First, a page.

In applied statistics you often have to combine data from different samples or distributions. One of the most frequently used operation here is to add means and expected values. For instance, you could sample people’s leg length, body and head height. The result when adding these means? It is the average body height, I hope!

Relationship between expected value and mean

My reasoning, why adding means works, will be based on expected values. The expected value of a random variable is defined as

\displaystyle \mathrm{E}[X]=\sum \limits_{x} x \times p_{x}(x)

where p_{x}(x) is the probability of receiving a specified value x when drawing from a specified population. In case you already received a sample from an unknown population, you may think of the probability for each value, which x can take, to be 1/n. You then receive the well-known formula

\displaystyle \overline{x}=\frac{1}{n} \sum\limits_{x} x=\sum\limits_{x} \frac{x}{n} \approx \mathrm{E}[X]

Mean or expected value; the subsequent explanation is valid either way.

Adding two random variables

Now let’s assume we wanted to add two random variables – say  X and  Y – and calculate the expected value. Instead of  p_{x}(x) we now need to give the probability when the random variable  X takes a value  x AND the random variable  Y takes a value  y. We are going to call this probability

p_{x,y}(x,y)=P\big(X=x, Y=y\big)

With two variables we now have to process all possible combinations of x and y. Here is the result:

\displaystyle \mathrm{E}\big[X+Y\big]=\sum\limits_{x} \sum\limits_{y} (x+y) \times p_{x,y}(x,y)=\sum\limits_{x} \sum\limits_{y} \big(x \times p_{x,y}(x,y)+y \times p_{x,y}(x,y)\big)

We can split the right-hand side into two separat sums. As it doesn’t matter whether you sum the values for x or the ones for y first, we can swap the order of the second term.

\displaystyle \mathrm{E}\big[X+Y\big]=\sum\limits_{x} \sum\limits_{y} x\times p_{x,y}(x,y)+ \sum\limits_{x} \sum\limits_{y} y\times p_{x,y}(x,y)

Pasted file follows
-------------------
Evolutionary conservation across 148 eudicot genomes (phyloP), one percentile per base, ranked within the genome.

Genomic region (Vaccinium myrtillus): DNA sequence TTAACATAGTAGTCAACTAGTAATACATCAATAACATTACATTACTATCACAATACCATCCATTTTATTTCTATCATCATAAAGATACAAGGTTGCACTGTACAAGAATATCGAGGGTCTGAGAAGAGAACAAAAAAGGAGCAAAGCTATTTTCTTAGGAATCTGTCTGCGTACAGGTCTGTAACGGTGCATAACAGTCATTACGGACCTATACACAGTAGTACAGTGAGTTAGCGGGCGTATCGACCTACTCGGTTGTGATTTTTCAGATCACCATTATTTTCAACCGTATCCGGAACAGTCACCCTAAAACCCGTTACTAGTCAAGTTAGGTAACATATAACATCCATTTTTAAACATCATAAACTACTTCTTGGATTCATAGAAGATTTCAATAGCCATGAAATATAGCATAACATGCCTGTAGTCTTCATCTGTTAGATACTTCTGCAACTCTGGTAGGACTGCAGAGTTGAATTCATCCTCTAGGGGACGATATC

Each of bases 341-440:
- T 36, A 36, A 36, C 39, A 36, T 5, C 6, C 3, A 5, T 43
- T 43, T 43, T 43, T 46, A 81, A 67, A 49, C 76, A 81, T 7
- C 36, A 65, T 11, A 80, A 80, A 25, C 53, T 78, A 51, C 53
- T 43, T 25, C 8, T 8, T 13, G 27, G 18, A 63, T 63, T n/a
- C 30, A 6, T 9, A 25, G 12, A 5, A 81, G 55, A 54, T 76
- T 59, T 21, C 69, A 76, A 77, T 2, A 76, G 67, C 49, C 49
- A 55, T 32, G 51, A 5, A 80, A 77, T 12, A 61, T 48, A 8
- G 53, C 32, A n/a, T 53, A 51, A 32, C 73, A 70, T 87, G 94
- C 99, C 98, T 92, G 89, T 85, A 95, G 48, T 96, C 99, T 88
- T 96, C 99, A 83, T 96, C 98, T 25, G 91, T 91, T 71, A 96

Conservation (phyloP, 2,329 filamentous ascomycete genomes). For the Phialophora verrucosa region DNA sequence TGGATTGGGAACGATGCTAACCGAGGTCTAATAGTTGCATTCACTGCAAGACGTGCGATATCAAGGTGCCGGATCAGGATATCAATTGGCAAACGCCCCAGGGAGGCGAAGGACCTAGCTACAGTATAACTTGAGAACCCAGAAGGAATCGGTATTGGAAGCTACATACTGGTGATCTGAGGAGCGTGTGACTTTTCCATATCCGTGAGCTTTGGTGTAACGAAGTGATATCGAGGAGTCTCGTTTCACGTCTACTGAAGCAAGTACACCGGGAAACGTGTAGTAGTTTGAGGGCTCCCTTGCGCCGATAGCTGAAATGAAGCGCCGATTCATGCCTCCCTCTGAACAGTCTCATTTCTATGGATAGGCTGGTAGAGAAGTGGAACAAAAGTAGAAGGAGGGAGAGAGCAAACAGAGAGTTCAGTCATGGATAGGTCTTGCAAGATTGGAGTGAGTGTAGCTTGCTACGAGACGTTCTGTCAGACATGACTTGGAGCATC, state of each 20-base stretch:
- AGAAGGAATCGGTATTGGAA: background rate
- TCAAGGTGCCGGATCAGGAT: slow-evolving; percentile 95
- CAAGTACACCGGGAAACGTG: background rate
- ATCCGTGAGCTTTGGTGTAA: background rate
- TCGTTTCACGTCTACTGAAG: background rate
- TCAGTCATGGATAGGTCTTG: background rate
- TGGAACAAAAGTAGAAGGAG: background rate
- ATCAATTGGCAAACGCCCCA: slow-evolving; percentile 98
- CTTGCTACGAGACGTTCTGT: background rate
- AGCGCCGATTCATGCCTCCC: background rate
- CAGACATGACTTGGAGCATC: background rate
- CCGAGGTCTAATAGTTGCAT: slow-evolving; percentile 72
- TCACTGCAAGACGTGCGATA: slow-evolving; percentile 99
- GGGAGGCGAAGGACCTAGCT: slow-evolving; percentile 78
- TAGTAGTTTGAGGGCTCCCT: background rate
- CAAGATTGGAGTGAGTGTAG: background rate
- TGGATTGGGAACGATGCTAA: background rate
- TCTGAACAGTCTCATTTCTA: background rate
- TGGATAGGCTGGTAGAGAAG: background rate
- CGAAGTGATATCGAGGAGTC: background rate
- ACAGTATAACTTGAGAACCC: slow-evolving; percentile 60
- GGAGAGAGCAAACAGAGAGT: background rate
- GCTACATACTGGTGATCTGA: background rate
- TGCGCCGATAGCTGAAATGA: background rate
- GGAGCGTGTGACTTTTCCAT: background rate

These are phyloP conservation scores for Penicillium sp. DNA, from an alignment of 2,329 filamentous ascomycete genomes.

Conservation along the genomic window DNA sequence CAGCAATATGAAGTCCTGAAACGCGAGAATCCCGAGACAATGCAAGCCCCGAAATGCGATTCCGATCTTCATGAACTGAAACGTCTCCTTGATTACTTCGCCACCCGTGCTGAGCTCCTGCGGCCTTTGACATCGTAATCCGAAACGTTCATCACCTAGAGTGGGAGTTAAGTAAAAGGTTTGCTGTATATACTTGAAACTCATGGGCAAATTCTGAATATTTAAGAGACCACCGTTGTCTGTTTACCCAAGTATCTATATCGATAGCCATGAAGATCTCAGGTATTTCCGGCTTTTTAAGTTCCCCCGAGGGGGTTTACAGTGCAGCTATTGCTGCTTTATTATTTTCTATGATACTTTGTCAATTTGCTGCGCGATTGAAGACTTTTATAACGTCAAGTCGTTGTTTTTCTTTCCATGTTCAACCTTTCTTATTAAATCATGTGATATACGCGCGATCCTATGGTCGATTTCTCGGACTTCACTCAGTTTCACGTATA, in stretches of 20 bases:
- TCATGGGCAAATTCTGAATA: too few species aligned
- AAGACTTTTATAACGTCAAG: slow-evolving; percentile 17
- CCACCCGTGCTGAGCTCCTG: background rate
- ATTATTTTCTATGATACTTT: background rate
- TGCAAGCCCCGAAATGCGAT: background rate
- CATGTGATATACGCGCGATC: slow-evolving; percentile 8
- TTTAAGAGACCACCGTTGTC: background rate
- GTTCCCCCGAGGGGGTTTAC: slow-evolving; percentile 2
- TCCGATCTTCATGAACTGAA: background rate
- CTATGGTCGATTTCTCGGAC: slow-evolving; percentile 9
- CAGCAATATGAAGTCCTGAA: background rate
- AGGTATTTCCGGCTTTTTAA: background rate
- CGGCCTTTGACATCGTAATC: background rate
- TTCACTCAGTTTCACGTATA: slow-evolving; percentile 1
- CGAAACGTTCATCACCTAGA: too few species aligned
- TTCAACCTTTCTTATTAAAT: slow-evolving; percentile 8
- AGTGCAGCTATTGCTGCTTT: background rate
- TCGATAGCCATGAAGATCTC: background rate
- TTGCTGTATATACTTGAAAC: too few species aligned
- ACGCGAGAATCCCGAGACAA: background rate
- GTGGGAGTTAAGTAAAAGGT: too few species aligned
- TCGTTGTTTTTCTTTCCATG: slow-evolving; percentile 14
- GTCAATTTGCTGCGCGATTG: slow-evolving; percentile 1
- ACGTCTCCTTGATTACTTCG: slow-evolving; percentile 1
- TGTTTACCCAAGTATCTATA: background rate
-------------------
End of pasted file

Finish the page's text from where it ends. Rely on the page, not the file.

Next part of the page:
\displaystyle \mathrm{E}\big[X+Y\big]=\sum\limits_{x} \sum\limits_{y} x\times p_{x,y}(x,y)+ \sum\limits_{y} \sum\limits_{x} y\times p_{x,y}(x,y)

This is where it gets tricky. On the one hand, we can drag x out of the sum of all y, because x is constant in terms of y. The same accounts for y.

\displaystyle \mathrm{E}\big[X+Y\big]=\sum\limits_{x} x \times \sum\limits_{y} p(x,y)+ \sum\limits_{x} y\times \sum\limits_{y} p(x,y)

Further we can simplify the probabilities. See, adding p_{x,y}(x,y) for all x will result in p_{y}(y) and vice versa.

\displaystyle \mathrm{E}\big[X+Y\big]=\sum\limits_{x} x \times p_{x}(x)+ \sum\limits_{y} y\times p_{y}(y)

But what do we have here? Each of the right-hand side’s terms is equal to the definition of an expected value!

\mathrm{E}\big[X+Y\big]=\mathrm{E}\big[X\big] + \mathrm{E}\big[Y\big]

Some comments

The last equation has shown that we can, indeed, add expected values. Have you noticed that we didn’t make any assumptions regarding the independence of the random variables? Hence, the rule holds even if your random variables are correlated! And remember the introductory example? We used a continous measure there. Just replace all sum signs by integral signs and you’ll see that the rule works with continous random variables too.

Always keep in mind that you can apply the addition to means as well. So, the mean \overline{x+y} can be calculated by adding \overline{x} and \overline{y}. But this is what most people intuitively do already.